DEAR JOAN: I have a 18-year-old cat by the name of Sweetie, and she deserved her name.
The other day I was petting her very gently on the back, where she likes it, and she turned and bit me -- hard enough that she drew blood with both her top and bottom teeth.
What would cause her to do that? Was it a sign of affection or of anger?
DEAR JEFF: I would say it was neither. I think it was a reaction to pain.
At 18, she's getting very near the end of life. Hopefully she will be around, healthy and happy, for a good time to come, but at that age she may be suffering from arthritis or some other illness.
Her sudden and extreme reaction to your gentle stroking leads me to suspect you inadvertently touched a very sore spot.
She may also be suffering from a little age-related dementia and she just suddenly got tired of being petted, and she struck out.
Take her to vet for a checkup, and be sure to explain what happened.
If she shows signs of not wanting to be petted in the future, honor those wishes. She's still your Sweetie.
DEAR JOAN: I have three active hummingbird feeders on my property. The one closest to my window seems to be a refuge for one very bedraggled bird.
He looks like an old veteran of many battles. I'm afraid he has some nasty growths on his beak and that he's not long for this world. How long do hummers live?
I'm probably supposed to take my feeders down to avoid spreading whatever ails this old dude, but he seems to bask there in the sun. The others zip around but allow him to remain static on "his" feeder. They move on to the other feeders.
Shall I allow him his final spot of refuge? Once he no longer appears, I'll clean the feeder and disinfect it. Your thoughts?
DEAR GAYLE: That's a good question. On the one hand, you risk spreading whatever ailment he may have to healthy birds. On the other hand, it seems sort of cruel to deprive him in what could be his last days. As the other birds are giving him a wide berth, I'd leave him be and take precautions to clean the feeders. You'll need to protect yourself, too, so wear gloves and a mask.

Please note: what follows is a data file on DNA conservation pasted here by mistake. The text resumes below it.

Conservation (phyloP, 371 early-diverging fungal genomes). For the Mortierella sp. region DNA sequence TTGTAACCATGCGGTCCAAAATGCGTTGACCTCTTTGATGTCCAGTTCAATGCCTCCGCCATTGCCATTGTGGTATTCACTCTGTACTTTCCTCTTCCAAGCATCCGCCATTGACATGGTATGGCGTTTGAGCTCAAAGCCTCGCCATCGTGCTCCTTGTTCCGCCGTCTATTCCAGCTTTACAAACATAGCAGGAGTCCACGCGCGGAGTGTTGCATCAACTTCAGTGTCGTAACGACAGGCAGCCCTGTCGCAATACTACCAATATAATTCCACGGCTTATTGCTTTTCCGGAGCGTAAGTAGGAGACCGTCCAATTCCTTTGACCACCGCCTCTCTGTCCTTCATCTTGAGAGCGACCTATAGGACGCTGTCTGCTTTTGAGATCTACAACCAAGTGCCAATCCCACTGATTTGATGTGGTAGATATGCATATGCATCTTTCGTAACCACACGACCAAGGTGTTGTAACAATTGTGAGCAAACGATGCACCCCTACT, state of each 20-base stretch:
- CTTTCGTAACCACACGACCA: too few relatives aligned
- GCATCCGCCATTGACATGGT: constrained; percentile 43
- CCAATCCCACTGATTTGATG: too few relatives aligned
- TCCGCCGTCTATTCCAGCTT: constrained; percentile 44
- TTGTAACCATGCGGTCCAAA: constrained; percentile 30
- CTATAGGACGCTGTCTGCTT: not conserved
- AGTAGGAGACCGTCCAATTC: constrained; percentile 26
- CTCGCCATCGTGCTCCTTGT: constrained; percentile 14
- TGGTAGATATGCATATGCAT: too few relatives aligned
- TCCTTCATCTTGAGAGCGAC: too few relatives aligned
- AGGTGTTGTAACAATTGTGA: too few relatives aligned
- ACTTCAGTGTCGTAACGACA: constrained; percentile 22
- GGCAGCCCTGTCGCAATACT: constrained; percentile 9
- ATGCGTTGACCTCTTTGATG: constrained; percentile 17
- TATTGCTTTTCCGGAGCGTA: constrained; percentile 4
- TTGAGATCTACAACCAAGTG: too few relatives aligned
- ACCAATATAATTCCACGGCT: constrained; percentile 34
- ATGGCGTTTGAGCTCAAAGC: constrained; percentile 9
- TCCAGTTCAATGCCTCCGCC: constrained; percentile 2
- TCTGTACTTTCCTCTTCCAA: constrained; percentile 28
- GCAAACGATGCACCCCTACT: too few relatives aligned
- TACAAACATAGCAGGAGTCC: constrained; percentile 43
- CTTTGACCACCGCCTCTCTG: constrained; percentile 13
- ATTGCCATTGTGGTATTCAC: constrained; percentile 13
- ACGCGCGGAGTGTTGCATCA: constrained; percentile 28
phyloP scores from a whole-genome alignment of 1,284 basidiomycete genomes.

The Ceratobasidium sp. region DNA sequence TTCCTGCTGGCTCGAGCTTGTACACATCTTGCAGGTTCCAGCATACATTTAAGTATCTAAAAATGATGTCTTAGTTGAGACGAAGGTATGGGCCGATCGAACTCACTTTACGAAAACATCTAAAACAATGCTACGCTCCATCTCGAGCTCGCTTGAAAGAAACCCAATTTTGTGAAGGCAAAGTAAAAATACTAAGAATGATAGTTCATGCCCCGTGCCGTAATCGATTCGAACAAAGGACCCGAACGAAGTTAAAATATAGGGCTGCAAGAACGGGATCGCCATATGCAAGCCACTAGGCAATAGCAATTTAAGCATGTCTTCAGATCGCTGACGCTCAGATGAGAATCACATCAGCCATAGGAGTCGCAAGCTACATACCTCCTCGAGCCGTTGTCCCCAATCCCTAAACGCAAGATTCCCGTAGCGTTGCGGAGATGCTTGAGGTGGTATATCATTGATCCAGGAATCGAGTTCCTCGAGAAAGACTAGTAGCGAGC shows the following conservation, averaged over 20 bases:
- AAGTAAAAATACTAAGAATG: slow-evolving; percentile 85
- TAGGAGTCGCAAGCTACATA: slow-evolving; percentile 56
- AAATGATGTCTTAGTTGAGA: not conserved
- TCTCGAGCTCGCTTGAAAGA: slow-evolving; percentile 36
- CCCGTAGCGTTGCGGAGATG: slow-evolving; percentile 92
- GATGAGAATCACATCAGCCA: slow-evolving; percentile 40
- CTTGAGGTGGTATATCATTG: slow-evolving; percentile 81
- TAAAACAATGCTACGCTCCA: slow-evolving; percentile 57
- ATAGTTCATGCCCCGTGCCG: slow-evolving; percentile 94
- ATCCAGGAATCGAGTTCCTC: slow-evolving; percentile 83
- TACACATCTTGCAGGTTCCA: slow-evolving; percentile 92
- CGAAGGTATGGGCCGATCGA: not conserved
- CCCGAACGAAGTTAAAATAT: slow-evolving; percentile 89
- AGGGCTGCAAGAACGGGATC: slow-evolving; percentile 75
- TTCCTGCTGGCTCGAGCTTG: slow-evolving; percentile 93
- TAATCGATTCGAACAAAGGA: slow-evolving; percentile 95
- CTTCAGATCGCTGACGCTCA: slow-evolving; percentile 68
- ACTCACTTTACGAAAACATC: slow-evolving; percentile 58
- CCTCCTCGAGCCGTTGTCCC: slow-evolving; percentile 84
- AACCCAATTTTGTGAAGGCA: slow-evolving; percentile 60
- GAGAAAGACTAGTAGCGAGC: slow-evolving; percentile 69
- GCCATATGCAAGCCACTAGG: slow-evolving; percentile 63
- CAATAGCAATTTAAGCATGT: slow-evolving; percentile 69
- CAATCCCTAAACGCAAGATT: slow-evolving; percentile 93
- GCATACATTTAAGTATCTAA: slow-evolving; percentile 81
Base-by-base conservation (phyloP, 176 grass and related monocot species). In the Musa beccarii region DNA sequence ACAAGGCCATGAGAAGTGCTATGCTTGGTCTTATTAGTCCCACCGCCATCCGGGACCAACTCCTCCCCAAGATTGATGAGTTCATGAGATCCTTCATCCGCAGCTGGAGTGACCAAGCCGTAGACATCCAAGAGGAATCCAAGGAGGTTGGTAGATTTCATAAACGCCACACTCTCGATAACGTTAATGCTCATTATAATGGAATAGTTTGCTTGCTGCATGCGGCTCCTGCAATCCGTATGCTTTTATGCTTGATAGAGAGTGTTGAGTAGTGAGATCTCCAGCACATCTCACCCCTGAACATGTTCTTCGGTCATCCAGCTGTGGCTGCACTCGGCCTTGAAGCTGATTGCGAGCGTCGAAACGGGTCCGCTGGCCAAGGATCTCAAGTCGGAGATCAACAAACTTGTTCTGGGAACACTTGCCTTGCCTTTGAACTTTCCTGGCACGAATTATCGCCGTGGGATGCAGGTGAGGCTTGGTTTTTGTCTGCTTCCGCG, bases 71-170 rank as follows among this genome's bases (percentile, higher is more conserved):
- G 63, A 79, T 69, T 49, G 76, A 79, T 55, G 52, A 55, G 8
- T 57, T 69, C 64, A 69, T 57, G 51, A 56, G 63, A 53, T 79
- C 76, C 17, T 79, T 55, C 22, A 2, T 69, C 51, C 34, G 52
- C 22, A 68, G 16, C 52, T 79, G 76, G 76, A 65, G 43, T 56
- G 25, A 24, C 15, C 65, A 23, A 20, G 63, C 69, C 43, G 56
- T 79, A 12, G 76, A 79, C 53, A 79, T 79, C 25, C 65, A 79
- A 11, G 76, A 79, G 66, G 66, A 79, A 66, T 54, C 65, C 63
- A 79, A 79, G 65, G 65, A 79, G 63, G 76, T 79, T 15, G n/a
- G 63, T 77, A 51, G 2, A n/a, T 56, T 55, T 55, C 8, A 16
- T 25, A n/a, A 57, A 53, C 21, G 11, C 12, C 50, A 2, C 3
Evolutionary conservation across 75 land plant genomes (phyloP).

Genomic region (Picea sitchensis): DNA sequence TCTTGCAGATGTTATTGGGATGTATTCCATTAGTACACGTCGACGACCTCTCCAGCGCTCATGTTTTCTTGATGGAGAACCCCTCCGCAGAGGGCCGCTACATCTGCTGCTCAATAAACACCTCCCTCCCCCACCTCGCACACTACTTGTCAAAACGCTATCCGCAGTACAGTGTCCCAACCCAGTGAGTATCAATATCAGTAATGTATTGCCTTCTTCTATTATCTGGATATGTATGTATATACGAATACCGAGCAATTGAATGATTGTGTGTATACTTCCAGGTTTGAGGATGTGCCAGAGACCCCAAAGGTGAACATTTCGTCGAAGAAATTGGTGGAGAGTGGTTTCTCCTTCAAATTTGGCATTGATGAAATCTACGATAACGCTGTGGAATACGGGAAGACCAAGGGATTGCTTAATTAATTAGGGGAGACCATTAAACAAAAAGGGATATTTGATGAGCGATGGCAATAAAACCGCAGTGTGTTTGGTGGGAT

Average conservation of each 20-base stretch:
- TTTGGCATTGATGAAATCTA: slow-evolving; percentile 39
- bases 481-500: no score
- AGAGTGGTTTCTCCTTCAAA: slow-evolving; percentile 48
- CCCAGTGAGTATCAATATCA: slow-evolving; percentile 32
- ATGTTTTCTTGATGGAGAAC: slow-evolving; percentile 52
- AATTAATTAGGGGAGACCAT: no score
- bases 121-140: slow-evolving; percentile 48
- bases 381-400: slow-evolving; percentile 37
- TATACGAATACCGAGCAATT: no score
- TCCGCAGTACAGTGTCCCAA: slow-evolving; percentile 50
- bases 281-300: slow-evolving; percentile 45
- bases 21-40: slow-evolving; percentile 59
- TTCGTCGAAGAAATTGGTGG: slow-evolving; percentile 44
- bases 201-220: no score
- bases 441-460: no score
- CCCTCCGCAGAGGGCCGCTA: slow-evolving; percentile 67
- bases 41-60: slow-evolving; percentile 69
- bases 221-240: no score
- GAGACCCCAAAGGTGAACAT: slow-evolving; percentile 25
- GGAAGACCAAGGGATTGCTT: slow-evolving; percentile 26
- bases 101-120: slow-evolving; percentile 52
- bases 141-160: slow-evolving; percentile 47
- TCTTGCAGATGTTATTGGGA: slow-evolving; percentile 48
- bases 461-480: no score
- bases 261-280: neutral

I sent your photo to my favorite go-to guy on birds, Mike Williams. Mike had never seen anything like it and he sent it to John Schaust, chief naturalist for Wild Birds Unlimited in Carmel, Ind. John couldn't draw any concrete conclusions from the photo, but gave us three ideas for what it might be.
It could be a fungal infection, which can result in black, bulbous growths on the bill; avian pox, which creates wartlike growths typically at the base of the bill, around the eyes, under the wings and on the legs and feet; or an injury in which the healing process has created an abnormal growth of extra tissue that may also have become infected.
A deformed bill can also be the result of a birth defect, but he didn't think that was likely in the case of your bird. Avian pox probably isn't the problem, either, as it wouldn't cover the entire bill like that, leaving us with a fungal infection or an injury.
Hummingbirds live, on average, about four years.
Contact Joan Morris at firstname.lastname@example.org.